A: I have been prosecuting Elder Fraud since 2007. Statistics are very difficult to track because the way these crimes are reported, both formally and informally, to a wide array of different agencies. I would think that this crime is on the rise due to our increasing elder community, however in my personal experience, I would say that reportings, to my office, are down. I would like to I credit this with continued outreach and education. Prevention and intervention is key in addressing the problem with Online Dating scams. It may also simply be that elders are becoming more internet-savy.
Q: What would you like older adults and their loved ones to know about online romance scams?
A: For the elders who seek a relationship, and insist on using online forums, pay the higher amount for an account and use only those sites that verify the user’s identity. Never go offline with someone you have never met, and certainly NEVER send money, under ANY circumstances to someone you have never met in person. No matter how much corroboration the romancer has sent you. Just don’t do it.
Children/friends, please be aware of what your folks/elderly friends are doing. Talk to them about it. See if you can help monitor their finances. Show them internet articles about online dating scams. Google “catphishing” which is another term for this scam. If you cannot convince them otherwise, explore the options of protecting their assets through family planning, with Power of Attorneys, Living Trusts, or even financial conservatorship.
Q: In your opinion, what are the best ways older adults can protect themselves against online romance scammers?
A: Same as stated above. If you know of a loved-one who has fallen prey, report it immediately! To Adult Protective Services AND local law enforcement AND the District Attorney’s Office Elder Abuse Unit, the FBI and DOJ. Also, sometimes within a day or two, it is not too late to request your bank to have your wired money reversed. Otherwise, in most cases, your money is gone, and law enforcement cannot recover it.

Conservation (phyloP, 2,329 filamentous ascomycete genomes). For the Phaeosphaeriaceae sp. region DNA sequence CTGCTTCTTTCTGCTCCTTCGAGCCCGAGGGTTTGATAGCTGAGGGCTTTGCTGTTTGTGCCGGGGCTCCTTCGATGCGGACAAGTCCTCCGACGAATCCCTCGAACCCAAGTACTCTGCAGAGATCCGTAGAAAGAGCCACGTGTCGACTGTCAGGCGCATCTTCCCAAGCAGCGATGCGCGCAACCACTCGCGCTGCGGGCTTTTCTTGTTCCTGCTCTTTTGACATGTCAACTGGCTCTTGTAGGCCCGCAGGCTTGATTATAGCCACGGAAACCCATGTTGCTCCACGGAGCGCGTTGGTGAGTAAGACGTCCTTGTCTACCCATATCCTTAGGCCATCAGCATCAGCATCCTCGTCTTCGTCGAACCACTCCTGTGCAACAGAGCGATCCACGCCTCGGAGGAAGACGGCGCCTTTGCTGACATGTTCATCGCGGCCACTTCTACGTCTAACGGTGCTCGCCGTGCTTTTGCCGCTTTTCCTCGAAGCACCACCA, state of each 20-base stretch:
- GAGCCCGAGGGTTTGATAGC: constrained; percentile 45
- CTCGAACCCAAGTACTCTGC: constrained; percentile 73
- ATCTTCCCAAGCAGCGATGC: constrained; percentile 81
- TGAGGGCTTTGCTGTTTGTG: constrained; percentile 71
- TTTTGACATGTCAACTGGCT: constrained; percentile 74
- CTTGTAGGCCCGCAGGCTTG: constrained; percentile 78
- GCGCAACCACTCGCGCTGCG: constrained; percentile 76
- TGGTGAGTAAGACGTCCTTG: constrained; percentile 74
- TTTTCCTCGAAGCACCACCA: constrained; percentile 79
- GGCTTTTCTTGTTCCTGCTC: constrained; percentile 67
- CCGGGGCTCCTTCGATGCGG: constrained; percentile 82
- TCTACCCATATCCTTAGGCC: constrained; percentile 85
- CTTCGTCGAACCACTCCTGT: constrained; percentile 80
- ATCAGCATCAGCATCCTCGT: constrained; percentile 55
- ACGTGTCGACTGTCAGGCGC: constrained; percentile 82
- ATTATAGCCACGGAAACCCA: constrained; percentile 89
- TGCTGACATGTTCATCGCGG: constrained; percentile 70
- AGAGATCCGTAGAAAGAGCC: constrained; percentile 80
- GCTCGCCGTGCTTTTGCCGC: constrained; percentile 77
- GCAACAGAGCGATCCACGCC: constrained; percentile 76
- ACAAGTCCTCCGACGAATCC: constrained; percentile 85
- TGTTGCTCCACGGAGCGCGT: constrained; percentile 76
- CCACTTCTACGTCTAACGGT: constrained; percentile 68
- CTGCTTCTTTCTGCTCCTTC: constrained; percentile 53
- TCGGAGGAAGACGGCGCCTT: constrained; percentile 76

Shawna Reeves, MSW, is director of elder abuse prevention at the Institute on Aging in San Francisco. Previously, she was director of financial education and advocacy at Council on Aging Silicon Valley. Shawna has published numerous articles on elder financial abuse and has presented throughout the country on consumer issues and innovative ways to prevent elder financial abuse. Shawna received her MSW from Smith College School for Social Work.
Cherie Bourlard is a Deputy District Attorney with the County of Santa Clara. She has been a prosecutor for over 31 years. She has prosecuted cases including Narcotics, Domestic Violence, Stalking, Workplace Violence, Rape, Auto Theft and Career Criminals. For the past 11 years she has been assigned to prosecute Financial Abuse committed against Elders and Dependent Adults. While assigned to the D.A.’s Office Elder Fraud Unit she has been successful in recovering over 10 million dollars in assets for her victims of financial abuse.
She is a recipient of the Certificate of Appreciation Award from the Victim Support Network of Santa Clara County and of the Santa Clara County Employee Excellence Award. Together as a member of the County’s Financial Abuse Specialist Time (F.A.S.T.) she was presented an Outstanding Service Award from Crime-Stoppers. Also, she holds in high esteem two Challenge Coins she received from her boss, Santa Clara County District Attorney Jeff Rosen, following a successful prosecution and full recovery of money from of a banker who stole over 1 million dollars from a very elderly client, and in swaying a bank to reimburse an elderly victim for stolen checks, covering a loss of over $200,000.
On a personal level, she loves traveling to new destinations.